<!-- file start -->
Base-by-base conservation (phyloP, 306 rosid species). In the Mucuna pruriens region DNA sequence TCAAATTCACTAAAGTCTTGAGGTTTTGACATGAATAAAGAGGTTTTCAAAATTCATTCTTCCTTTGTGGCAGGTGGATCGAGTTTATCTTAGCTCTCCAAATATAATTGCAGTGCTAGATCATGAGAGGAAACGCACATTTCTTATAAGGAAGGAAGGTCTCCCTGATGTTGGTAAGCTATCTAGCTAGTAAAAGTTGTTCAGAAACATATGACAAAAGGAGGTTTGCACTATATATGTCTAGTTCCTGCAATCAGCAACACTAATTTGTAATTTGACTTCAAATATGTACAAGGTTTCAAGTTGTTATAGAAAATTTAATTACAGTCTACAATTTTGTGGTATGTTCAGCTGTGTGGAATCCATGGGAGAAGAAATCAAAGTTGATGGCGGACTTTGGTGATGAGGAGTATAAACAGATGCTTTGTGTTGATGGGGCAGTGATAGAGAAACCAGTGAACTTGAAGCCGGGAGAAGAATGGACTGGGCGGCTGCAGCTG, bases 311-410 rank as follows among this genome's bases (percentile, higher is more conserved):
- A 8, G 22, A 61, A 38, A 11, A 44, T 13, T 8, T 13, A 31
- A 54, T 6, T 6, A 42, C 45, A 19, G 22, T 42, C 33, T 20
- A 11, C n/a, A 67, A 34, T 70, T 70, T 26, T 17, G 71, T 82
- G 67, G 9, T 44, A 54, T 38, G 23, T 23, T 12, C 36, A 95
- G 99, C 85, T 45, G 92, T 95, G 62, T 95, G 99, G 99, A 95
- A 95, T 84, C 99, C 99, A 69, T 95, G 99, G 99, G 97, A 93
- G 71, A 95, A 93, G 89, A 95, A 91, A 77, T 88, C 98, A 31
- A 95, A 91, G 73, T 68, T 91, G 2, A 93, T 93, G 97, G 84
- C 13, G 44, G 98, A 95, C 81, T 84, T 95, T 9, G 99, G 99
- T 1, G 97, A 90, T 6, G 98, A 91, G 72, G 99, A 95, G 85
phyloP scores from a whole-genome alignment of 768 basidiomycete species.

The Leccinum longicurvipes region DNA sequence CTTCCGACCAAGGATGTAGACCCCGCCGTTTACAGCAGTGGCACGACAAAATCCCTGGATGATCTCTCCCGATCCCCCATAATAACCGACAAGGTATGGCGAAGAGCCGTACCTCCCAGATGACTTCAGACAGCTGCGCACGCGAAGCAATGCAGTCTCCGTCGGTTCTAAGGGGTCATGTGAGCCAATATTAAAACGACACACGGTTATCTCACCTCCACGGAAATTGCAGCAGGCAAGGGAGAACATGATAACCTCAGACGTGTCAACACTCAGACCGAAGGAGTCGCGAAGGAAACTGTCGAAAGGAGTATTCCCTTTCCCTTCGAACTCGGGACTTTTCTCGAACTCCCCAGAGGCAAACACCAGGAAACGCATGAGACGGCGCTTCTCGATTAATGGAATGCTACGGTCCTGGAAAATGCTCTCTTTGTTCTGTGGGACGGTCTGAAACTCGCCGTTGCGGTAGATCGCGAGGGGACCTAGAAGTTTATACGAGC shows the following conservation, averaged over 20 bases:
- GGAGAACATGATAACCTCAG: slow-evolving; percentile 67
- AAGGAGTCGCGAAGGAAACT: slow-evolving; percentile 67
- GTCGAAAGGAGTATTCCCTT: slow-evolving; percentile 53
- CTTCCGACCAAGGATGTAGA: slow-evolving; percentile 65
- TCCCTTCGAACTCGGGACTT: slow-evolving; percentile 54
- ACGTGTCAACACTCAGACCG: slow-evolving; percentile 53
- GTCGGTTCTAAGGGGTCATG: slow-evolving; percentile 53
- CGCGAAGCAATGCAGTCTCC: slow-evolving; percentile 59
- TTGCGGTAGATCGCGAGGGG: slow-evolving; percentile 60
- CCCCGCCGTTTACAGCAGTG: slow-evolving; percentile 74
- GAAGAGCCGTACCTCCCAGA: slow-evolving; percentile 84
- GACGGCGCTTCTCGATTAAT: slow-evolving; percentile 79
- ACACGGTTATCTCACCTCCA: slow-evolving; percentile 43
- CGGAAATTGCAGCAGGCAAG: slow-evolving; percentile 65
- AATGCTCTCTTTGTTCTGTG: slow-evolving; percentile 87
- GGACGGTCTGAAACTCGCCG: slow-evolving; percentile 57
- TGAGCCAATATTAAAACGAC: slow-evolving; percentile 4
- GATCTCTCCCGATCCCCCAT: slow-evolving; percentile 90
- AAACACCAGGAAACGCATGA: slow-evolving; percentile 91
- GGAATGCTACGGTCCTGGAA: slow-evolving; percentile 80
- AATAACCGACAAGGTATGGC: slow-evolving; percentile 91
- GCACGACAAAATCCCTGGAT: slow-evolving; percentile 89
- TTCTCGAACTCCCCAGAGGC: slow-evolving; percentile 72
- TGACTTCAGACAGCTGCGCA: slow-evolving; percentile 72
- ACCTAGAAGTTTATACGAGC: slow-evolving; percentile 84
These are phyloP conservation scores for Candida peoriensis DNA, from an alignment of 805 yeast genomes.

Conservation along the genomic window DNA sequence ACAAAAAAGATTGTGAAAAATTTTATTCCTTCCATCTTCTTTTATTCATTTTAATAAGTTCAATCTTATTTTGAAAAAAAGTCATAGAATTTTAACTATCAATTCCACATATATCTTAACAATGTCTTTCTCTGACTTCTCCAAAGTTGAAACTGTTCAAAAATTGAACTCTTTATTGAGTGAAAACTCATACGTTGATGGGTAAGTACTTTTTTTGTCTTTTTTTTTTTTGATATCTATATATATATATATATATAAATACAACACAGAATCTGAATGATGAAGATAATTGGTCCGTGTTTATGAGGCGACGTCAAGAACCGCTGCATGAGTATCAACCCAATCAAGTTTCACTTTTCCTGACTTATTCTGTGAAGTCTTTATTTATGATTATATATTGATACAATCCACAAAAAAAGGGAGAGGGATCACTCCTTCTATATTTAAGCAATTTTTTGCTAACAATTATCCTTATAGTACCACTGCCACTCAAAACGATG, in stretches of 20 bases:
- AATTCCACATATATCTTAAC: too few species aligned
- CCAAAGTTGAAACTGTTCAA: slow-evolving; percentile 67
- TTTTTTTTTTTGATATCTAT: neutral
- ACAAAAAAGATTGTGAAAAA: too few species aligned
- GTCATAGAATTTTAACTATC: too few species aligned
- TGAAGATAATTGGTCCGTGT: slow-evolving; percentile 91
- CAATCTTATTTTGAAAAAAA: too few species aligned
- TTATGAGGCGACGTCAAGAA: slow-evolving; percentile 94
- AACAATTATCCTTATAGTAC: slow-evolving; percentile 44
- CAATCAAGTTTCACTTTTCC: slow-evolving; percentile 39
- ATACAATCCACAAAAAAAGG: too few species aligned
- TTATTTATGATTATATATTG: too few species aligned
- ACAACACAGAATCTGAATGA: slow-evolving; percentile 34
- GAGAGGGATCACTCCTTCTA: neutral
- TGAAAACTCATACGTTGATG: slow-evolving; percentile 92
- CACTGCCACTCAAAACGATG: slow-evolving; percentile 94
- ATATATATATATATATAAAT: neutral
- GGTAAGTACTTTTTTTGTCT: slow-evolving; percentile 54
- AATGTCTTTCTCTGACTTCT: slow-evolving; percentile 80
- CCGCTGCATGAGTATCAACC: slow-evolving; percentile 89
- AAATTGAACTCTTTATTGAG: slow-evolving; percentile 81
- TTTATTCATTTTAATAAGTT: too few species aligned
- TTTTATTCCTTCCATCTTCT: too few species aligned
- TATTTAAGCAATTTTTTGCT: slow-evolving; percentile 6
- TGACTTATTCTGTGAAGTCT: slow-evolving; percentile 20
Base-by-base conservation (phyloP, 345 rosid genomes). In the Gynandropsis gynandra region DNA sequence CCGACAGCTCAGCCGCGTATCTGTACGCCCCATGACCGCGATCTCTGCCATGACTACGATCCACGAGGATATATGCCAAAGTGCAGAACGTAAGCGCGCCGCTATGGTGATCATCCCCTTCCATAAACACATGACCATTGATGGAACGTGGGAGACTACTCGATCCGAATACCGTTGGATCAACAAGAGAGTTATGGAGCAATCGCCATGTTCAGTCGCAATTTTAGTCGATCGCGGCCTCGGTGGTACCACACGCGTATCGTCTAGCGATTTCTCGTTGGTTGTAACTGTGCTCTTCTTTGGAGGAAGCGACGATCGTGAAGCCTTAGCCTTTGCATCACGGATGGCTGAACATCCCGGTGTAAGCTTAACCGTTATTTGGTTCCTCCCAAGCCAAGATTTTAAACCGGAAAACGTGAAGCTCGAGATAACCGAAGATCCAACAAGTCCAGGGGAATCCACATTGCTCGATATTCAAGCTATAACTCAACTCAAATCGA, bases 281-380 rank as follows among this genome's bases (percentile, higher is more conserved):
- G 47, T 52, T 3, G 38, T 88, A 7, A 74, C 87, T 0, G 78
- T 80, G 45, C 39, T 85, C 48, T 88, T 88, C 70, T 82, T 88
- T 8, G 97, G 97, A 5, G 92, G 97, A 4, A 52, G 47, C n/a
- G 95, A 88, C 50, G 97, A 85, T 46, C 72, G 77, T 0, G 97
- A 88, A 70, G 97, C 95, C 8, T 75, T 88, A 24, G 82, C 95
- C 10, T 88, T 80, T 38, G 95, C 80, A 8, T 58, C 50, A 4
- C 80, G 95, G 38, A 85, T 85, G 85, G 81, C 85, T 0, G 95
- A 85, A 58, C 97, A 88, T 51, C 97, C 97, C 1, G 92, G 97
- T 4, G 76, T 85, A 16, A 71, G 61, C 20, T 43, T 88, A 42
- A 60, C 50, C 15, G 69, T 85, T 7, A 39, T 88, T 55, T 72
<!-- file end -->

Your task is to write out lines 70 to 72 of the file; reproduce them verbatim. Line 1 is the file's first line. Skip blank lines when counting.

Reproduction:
- G 95, A 88, C 50, G 97, A 85, T 46, C 72, G 77, T 0, G 97
- A 88, A 70, G 97, C 95, C 8, T 75, T 88, A 24, G 82, C 95
- C 10, T 88, T 80, T 38, G 95, C 80, A 8, T 58, C 50, A 4